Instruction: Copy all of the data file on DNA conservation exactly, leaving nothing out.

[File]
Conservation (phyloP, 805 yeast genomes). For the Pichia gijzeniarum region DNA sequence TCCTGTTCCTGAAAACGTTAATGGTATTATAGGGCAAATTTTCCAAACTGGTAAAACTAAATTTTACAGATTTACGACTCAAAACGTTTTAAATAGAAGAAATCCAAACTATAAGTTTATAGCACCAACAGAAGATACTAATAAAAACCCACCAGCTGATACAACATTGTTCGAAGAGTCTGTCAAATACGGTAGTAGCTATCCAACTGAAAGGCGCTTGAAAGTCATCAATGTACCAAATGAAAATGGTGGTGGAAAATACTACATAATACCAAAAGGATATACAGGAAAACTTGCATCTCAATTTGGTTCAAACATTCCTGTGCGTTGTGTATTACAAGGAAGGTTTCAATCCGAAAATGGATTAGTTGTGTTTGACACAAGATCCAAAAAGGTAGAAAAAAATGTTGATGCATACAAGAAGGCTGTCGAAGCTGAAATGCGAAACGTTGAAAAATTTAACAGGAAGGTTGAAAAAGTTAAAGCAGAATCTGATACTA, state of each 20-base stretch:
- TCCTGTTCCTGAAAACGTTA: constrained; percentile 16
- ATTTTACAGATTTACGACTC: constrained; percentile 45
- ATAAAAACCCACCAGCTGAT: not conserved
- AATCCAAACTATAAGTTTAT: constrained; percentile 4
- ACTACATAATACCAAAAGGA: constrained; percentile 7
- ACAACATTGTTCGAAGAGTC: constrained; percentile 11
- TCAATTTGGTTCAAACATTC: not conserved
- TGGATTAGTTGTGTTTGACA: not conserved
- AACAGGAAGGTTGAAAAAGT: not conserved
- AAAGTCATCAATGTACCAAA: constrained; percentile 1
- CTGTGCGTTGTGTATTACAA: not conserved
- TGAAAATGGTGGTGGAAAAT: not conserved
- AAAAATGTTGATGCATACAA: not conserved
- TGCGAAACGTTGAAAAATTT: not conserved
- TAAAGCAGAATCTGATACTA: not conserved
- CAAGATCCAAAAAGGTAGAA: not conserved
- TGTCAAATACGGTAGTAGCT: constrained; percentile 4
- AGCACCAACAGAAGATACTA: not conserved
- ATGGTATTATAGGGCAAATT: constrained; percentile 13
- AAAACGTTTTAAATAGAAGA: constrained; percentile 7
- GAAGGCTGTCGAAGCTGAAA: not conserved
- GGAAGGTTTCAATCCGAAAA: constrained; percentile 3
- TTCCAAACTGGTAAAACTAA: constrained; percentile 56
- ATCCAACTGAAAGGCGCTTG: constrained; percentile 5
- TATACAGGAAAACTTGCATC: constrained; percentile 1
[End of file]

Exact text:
Conservation (phyloP, 805 yeast genomes). For the Pichia gijzeniarum region DNA sequence TCCTGTTCCTGAAAACGTTAATGGTATTATAGGGCAAATTTTCCAAACTGGTAAAACTAAATTTTACAGATTTACGACTCAAAACGTTTTAAATAGAAGAAATCCAAACTATAAGTTTATAGCACCAACAGAAGATACTAATAAAAACCCACCAGCTGATACAACATTGTTCGAAGAGTCTGTCAAATACGGTAGTAGCTATCCAACTGAAAGGCGCTTGAAAGTCATCAATGTACCAAATGAAAATGGTGGTGGAAAATACTACATAATACCAAAAGGATATACAGGAAAACTTGCATCTCAATTTGGTTCAAACATTCCTGTGCGTTGTGTATTACAAGGAAGGTTTCAATCCGAAAATGGATTAGTTGTGTTTGACACAAGATCCAAAAAGGTAGAAAAAAATGTTGATGCATACAAGAAGGCTGTCGAAGCTGAAATGCGAAACGTTGAAAAATTTAACAGGAAGGTTGAAAAAGTTAAAGCAGAATCTGATACTA, state of each 20-base stretch:
- TCCTGTTCCTGAAAACGTTA: constrained; percentile 16
- ATTTTACAGATTTACGACTC: constrained; percentile 45
- ATAAAAACCCACCAGCTGAT: not conserved
- AATCCAAACTATAAGTTTAT: constrained; percentile 4
- ACTACATAATACCAAAAGGA: constrained; percentile 7
- ACAACATTGTTCGAAGAGTC: constrained; percentile 11
- TCAATTTGGTTCAAACATTC: not conserved
- TGGATTAGTTGTGTTTGACA: not conserved
- AACAGGAAGGTTGAAAAAGT: not conserved
- AAAGTCATCAATGTACCAAA: constrained; percentile 1
- CTGTGCGTTGTGTATTACAA: not conserved
- TGAAAATGGTGGTGGAAAAT: not conserved
- AAAAATGTTGATGCATACAA: not conserved
- TGCGAAACGTTGAAAAATTT: not conserved
- TAAAGCAGAATCTGATACTA: not conserved
- CAAGATCCAAAAAGGTAGAA: not conserved
- TGTCAAATACGGTAGTAGCT: constrained; percentile 4
- AGCACCAACAGAAGATACTA: not conserved
- ATGGTATTATAGGGCAAATT: constrained; percentile 13
- AAAACGTTTTAAATAGAAGA: constrained; percentile 7
- GAAGGCTGTCGAAGCTGAAA: not conserved
- GGAAGGTTTCAATCCGAAAA: constrained; percentile 3
- TTCCAAACTGGTAAAACTAA: constrained; percentile 56
- ATCCAACTGAAAGGCGCTTG: constrained; percentile 5
- TATACAGGAAAACTTGCATC: constrained; percentile 1